But the public can do more than hope that presidents appoint public defenders to the federal bench. When prosecutors are nominated, voters should interrogate their records, talk to defense attorneys who have seen them at work, and read court transcripts, to find out whether the nominee sought convictions at the expense of justice. If the nominee claims to be even-tempered and neutral, intrepid investigators can seek out whether the nominee refused to make reasonable plea offers or withheld exculpatory evidence, for example.

And when it comes to state-level judges, the ones who administer criminal justice every day, progressives can do even more: They can vote public defenders into office. Four such candidates recently ran, and lost, in San Francisco. But last month, recently elected progressive commissioners in Harris County, Texas, rejected an audacious funding request from the local prosecutor to expand her office by one-third. Instead, they chose to expand the public defender’s office.

Barry told the Daily Appeal that public defenders can do their part, too. They shouldn’t give in to the conventional wisdom, either: They should apply for federal judgeships when there are vacancies, or run for elected judicial positions at the state level. They should “make the case for why the bench needs more public defense representation, and actively push to change the prevailing narrative on judges.”

Stories From The Appeal

Peter Calloway and Jeff Adachi

One Simple Way To Hold Bad Prosecutors Accountable. State bar organizations have the power to discipline prosecutors, but they studiously ignore bad behavior. [Peter Calloway and Jeff Adachi]

Stories From Around the Country

Booker swipes at Harris and Sanders for joking about marijuana use: “We have presidential candidates, senators, bragging about their pot use while there are kids who can’t get a job because they have a nonviolent offense for doing things that two of the last three presidents did,” Cory Booker, a senator and presidential candidate, said in an interview with MSNBC this week. At a recent town hall, he said, “In 2017, we had more arrests for marijuana possession in this country than all the violent crime arrests combined.” Kamala Harris and Bernie Sanders, both senators and presidential candidates,recently attracted attention for joking about their past use of marijuana. “Do not talk to me about legalizing marijuana unless in the same breath you talk to me about expunging the records of millions of people” with marijuana convictions, he added. Booker says that he has never smoked marijuana, in part because his parents made him aware that, as a young black man, he could expect no mercy from the justice system. [Robert Mackey / The Intercept]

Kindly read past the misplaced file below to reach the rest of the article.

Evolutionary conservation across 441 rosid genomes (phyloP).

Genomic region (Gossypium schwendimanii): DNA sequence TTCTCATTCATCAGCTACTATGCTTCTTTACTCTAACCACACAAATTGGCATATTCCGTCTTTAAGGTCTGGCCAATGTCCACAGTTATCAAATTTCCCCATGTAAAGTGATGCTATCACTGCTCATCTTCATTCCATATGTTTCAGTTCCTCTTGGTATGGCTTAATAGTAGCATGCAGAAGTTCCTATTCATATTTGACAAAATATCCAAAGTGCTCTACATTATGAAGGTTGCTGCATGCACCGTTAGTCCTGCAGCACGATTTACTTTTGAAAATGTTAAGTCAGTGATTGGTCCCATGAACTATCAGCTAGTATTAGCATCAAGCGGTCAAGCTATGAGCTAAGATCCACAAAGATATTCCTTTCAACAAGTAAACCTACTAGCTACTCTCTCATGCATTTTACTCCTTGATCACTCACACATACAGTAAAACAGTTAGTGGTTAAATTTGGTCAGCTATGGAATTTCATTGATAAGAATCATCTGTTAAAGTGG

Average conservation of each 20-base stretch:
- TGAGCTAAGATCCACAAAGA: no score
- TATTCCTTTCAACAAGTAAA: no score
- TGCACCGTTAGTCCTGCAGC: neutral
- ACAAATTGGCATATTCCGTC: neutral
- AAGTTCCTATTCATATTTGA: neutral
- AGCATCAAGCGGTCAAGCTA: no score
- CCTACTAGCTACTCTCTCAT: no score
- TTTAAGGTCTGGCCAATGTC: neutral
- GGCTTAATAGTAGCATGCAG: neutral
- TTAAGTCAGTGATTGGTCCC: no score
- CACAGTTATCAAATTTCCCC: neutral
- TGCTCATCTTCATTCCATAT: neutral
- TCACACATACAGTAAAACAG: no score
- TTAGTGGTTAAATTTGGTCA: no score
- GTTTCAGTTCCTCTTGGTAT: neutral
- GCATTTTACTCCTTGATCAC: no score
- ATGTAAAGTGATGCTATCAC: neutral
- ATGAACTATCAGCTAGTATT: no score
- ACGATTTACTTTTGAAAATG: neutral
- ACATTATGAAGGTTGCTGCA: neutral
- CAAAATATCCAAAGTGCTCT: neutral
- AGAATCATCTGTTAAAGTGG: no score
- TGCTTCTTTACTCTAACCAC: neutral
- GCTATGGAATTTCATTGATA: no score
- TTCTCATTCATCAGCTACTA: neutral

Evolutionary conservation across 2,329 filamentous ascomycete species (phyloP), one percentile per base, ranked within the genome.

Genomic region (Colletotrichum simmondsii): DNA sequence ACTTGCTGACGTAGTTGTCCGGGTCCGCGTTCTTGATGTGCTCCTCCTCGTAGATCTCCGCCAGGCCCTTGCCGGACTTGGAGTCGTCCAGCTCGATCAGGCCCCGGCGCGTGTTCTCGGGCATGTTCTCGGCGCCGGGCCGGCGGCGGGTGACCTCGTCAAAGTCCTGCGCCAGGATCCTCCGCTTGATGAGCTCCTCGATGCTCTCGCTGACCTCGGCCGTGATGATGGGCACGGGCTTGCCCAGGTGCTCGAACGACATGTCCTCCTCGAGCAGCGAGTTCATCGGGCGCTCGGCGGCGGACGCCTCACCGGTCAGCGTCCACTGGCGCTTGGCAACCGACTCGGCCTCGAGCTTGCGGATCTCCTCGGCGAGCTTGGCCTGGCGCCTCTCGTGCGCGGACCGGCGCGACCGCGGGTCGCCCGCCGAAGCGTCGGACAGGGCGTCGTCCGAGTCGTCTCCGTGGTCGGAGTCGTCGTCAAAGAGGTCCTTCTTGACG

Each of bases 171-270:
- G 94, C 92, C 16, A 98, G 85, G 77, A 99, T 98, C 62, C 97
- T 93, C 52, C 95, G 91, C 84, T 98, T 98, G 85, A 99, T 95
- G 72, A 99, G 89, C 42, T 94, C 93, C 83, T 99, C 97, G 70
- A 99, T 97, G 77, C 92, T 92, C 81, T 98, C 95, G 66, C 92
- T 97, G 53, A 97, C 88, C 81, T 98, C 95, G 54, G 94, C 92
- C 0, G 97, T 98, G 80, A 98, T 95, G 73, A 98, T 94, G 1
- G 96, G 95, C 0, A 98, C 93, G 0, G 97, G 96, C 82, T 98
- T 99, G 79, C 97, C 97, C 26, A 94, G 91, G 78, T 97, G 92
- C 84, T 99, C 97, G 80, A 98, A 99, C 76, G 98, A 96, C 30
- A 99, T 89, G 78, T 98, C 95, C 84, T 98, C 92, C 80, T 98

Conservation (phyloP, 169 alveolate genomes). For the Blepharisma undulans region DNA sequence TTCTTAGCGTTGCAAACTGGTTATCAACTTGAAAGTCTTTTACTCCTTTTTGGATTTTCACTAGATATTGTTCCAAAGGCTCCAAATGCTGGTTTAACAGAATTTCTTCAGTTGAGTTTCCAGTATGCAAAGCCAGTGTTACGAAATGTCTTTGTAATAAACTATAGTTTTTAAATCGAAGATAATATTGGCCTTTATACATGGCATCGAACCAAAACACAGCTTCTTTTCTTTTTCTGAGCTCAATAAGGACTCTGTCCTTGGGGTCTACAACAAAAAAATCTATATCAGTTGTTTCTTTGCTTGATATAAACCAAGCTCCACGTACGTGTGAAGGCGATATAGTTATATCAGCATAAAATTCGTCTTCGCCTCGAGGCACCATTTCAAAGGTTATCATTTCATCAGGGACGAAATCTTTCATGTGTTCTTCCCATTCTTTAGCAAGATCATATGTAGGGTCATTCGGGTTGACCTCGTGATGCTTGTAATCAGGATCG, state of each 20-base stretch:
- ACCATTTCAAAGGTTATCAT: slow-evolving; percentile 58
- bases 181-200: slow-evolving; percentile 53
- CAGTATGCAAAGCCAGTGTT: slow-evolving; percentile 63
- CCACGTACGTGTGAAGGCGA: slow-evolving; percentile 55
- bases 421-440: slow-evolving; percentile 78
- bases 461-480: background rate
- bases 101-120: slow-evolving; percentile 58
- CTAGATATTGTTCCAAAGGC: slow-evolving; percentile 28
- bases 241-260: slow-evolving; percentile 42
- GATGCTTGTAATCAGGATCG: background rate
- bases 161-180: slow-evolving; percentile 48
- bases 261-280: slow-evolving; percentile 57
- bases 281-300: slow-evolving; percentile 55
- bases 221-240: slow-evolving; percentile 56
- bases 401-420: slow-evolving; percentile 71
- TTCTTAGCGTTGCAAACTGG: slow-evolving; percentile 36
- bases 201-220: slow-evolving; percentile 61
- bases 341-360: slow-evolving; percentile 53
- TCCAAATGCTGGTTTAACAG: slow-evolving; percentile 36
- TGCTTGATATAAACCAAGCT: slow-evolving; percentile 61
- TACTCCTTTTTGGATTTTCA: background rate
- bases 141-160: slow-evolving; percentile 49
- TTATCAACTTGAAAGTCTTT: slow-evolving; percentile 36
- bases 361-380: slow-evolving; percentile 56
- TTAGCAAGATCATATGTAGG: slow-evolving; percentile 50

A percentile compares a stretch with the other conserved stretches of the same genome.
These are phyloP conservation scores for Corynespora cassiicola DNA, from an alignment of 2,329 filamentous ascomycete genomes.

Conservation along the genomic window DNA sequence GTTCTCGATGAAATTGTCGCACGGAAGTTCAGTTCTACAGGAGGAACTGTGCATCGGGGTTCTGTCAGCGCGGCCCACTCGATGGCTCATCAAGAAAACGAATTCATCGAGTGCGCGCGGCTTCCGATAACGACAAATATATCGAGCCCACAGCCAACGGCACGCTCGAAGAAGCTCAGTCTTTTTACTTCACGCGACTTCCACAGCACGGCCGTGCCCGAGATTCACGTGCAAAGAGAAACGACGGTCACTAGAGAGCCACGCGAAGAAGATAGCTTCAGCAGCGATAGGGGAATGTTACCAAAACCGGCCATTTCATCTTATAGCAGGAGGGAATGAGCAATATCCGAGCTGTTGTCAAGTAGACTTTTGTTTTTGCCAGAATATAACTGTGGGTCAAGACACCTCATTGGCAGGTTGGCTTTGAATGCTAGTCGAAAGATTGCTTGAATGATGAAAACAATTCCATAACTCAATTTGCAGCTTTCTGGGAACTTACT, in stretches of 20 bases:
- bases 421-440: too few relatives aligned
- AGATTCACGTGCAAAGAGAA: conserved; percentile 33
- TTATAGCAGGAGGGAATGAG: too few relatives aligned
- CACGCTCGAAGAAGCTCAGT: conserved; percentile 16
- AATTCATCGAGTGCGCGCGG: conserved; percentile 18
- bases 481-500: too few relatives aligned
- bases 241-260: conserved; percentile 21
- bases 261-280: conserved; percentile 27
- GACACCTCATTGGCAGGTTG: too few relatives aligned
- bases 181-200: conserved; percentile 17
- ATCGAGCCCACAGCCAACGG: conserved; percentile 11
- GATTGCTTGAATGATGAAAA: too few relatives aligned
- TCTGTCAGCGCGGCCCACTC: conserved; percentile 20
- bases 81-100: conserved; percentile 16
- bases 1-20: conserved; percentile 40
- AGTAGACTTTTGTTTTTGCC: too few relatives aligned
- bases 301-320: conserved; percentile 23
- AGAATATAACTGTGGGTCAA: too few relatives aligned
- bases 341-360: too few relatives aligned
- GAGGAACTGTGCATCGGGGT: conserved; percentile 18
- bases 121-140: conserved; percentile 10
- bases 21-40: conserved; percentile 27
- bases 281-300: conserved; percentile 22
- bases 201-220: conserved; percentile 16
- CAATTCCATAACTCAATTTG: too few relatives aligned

Twin Cities prosecutors announce new marijuana policies: The chief prosecutors of Minnesota’s two largest counties, Ramsey County Attorney John Choi and Hennepin County Attorney Mike Freeman, have announced less-stringent policies on marijuana prosecution. They effectively involve pushing more cases of possession or sales toward diversion programs, at times without filing charges first. These reforms fall short of other prosecutors’ announcements that they would simply drop cases of marijuana possession, especially since both policies added many exceptions and carve-outs to their promises of diversion. [Daniel Nichanian/ The Appeal: Political Report]

Oregon bill would prohibit using dogs to force incarcerated people out of their cells: The Oregon Senate passed a bill yesterday that would prohibit jails and prisons from using dogs to take people out of their cells by force. In 2017, a 48-year-old man was mauled by a dog in his cell for failing to come out. The incident was caught on video, and the man was awarded $251,000 in a settlement. “Snarling dogs should never be used to intimidate or discipline frightened people, regardless of whether they are in a correctional institution,” said state Senator Sara Gelser. “It is inhumane and cruel.” The bill, which has the support of the Oregon State Sheriffs’ Association, still allows using dogs for tracking, searching for contraband, quelling disturbances, preventing escapes, and to address immediate health or safety risks. Six states allow police to use dogs to forcibly remove people in custody from their cells. [KTVZ]

Plaintiff in landmark immigration case becomes a citizen: In Padilla v. Kentucky, the U.S. Supreme Court decided that criminal defense attorneys are required to advise noncitizen clients about the deportation risks of a guilty plea.

Thanks for reading. Have a great weekend.